A sediment sample was collected from the Lobios Hot Spring in January 2014. The hot spring sediment pH was acidic (pH 5.9), in contrast to the alkaline pH of water (pH 8.2). The water temperature of this hot spring was 76 °C14. The Illumina HiSeq sequencing of the environmental DNA generated 38.8 Gbp of sequence reads. Pairs of overlapping fragments were combined and unpaired reads were discarded. After the quality control, the remaining reads (21,681,238 reads with an average read length of 165 bp and total length of 3.6 Gbp) were used for phylogenetic annotation using DIAMOND against the nr protein database using BLASTX. Taxonomy read counts were exported from MEGAN (File 1 in E-supplementary data) and visualized using Krona (Fig. 1). Of a total of 21.7 M reads, 62% were annotated and classified mainly within the Bacteria and Archaea domains. Bacteria were the most abundant prokaryotic domain, constituting 93% of all annotated reads, whereas archaeal sequences represented only 6% of all annotated reads. The phylum Acidobacteria (25%) was the most abundant among the annotated reads. This is in agreement with culture independent studies which showed that Acidobacteria are widespread in soil, sediments and hot spring environments33. The majority of the sequences that fell into that phylum were similar to sequences identified using other metagenomic studies, to the uncultured Acidobacteria bacterium found in a water stream in Japan34 and environmental Acidobacteria present in soil samples35. This may be due to the fact that Acidobacteria are rarely cultured therefore cultured isolates may be underrepresented in the database36. The closest cultured representatives were Pyrinomonas methylaliphatogenes and Chloracidobacterium thermophilum, bacteria found in geothermal soils and hot springs37,38. Second most abundant phylum was Chloroflexi (20%). This phylum was mainly represented by uncultured Chloroflexi bacteria from sediment metagenomic surveys39,40 and non-photosynthetic Thermomicrobium roseum isolated from a hot spring41. Remaining sequences were affiliated with other phyla: Proteobacteria (10%), Firmicutes (7%), Armatimonadetes (6%), Actinobacteria (4%), Bacteroidetes (2%), Deinococcus-Thermus (1%), Planctomycetes (1%), Cyanobacteria (1%), Gemmatimonadetes (1%) and other with abundance less than 1%. Archaeal reads (6%) showed that almost all fell into the phylum Thaumarchaeota (5%), which was predominantly affiliated with Candidatus Caldiarchaeum subterraneum (4%) previously isolated from the geothermal water42. The most abundant phyla identified in the sediment sample of the Lobios Hot Spring were also observed in the water sample from the same hot spring as determined in our previous study14, however the relative abundances of these taxa was different. In the water, sequences related to Deinococcus-Thermus were the most abundant (21%), whereas in the sediment sample their abundance was low (1%). Acidobacteria (25%) and Chloroflexi (20%) were the most abundant in the sediment, and their proportions in the water were less abundant (9% and 7%, respectively).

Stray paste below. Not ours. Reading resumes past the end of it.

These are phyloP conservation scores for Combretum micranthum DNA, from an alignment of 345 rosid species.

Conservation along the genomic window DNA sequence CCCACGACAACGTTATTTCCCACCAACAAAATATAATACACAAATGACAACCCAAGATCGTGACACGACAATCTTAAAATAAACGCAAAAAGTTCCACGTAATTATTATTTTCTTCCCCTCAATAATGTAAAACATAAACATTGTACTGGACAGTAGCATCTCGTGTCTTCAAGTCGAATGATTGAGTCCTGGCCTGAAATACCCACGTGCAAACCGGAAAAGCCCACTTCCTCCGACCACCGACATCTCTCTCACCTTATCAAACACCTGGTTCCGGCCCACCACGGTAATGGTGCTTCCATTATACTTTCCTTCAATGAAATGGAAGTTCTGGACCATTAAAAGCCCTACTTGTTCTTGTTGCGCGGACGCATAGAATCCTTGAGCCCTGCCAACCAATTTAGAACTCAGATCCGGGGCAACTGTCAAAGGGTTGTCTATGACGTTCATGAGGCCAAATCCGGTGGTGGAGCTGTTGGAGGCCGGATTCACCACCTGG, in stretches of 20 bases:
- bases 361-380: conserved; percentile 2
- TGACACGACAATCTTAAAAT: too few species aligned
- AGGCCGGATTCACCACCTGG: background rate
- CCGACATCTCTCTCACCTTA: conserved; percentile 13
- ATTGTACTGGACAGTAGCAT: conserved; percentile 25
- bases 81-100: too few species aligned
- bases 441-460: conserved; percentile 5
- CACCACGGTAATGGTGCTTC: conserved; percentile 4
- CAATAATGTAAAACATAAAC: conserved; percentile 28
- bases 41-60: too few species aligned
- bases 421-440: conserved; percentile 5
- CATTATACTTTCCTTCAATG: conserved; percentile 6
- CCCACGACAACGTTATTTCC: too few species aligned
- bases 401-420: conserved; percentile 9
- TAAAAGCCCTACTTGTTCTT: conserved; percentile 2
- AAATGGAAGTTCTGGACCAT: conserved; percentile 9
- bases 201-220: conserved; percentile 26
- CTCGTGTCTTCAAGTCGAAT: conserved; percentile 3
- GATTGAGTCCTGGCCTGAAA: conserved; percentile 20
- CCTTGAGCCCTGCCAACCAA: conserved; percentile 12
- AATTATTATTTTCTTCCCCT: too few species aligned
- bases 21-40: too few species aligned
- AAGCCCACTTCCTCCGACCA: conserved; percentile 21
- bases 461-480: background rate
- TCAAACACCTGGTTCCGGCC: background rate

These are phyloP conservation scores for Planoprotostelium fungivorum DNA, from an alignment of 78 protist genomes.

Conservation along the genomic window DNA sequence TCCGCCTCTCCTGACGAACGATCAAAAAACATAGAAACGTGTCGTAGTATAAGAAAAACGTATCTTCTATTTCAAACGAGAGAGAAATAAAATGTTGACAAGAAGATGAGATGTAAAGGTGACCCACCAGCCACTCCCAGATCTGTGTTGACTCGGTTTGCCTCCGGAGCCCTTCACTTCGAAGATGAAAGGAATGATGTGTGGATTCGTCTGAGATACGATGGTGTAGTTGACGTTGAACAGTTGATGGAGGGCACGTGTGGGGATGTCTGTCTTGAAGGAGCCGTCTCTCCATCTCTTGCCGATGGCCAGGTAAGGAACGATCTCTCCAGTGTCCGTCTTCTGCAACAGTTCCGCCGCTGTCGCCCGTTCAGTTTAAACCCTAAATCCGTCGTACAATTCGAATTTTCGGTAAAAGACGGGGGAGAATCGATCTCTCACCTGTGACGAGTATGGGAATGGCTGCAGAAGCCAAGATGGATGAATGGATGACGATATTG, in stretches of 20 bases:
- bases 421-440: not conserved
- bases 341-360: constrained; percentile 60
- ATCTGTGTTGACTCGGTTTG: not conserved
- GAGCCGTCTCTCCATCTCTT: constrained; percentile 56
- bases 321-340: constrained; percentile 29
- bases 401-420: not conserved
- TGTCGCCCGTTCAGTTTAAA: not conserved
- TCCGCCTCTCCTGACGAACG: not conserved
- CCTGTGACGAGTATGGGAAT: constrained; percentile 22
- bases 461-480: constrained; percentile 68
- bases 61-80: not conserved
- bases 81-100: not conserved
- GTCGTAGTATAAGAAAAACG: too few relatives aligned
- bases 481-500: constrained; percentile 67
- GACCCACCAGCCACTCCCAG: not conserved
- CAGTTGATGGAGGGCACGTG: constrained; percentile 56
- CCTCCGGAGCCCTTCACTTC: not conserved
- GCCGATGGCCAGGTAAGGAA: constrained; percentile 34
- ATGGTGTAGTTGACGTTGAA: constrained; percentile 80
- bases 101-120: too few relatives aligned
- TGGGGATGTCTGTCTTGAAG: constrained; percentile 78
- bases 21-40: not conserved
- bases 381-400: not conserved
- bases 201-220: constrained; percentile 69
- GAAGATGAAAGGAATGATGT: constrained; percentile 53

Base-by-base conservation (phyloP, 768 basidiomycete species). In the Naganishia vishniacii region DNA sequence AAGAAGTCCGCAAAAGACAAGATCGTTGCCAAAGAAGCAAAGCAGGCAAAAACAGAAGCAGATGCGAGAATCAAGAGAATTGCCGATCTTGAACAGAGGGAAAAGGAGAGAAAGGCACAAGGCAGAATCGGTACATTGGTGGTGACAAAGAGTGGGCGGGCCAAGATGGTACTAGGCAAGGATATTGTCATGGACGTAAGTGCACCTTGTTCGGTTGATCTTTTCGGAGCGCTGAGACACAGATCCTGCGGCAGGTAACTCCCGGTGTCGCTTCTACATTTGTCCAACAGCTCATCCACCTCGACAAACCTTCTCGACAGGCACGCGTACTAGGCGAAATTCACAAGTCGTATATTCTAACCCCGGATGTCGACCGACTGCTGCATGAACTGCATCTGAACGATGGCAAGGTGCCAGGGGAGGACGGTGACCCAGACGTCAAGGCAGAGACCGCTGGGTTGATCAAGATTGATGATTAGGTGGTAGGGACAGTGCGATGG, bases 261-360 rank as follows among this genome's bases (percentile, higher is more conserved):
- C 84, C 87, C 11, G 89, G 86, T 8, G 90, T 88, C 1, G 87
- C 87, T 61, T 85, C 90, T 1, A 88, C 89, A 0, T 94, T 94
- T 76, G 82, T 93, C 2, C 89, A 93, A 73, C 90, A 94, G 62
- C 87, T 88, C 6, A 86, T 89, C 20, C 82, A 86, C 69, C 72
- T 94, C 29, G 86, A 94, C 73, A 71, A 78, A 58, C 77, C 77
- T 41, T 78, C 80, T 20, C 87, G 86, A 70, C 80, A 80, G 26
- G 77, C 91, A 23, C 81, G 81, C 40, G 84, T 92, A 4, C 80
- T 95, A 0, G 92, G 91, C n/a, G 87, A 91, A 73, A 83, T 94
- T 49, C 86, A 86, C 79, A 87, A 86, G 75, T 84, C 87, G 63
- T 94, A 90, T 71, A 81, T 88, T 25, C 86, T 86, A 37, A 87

Identification of xylan-degrading enzymes by sequence-based approach
Reads were assembled into 117,315 contigs (totaling 147.8 Mbp). The ORFs (216,305) predicted from these contigs were queried against the CAZy database using a BLAST search, leading to the identification of 15,863 ORFs with significant BLAST hits (E value < 10−5). Most abundant CAZy-associated genes identified in the hot spring metagenome were related to glycosyl transferase families GT2 (2,955 ORFs) and GT4 (2,331 ORFs). These large families include diverse proteins involved in biosynthesis of cellulose, chitin, sucrose and N‐glycosylation. These families were also the most abundant in the microbial community decomposing poplar wood chips43. Twenty-three putative xylanase-encoding ORFs were identified and classified within the family of GH5 (7 ORFs), GH8 (1 ORF) and GH10 (15 ORFs) (Fig. 2). Five of them were complete or nearly complete. Annotation of these ORFs using the NCBI nr database revealed that they were most similar to bacteria belonging to Paenibacillaceae family (5 ORFs), Armatimonadetes (4 ORFs) and Myxococcales (3 ORFs) (Fig. 2), proteins derived from a hot spring, sediment, compost and soil environment40,44,45. The number of putative ORFs involved in degradation of xylan found in this study was lower than that detected in metagenomes from samples with high lignocellulose-degrading ability, such as lignocellulosic biomass microbiota10, crop-eating snail microbiome46 and yak rumen microbiome47. These findings are not surprising as hot spring environment does not generally contain high plant biomas.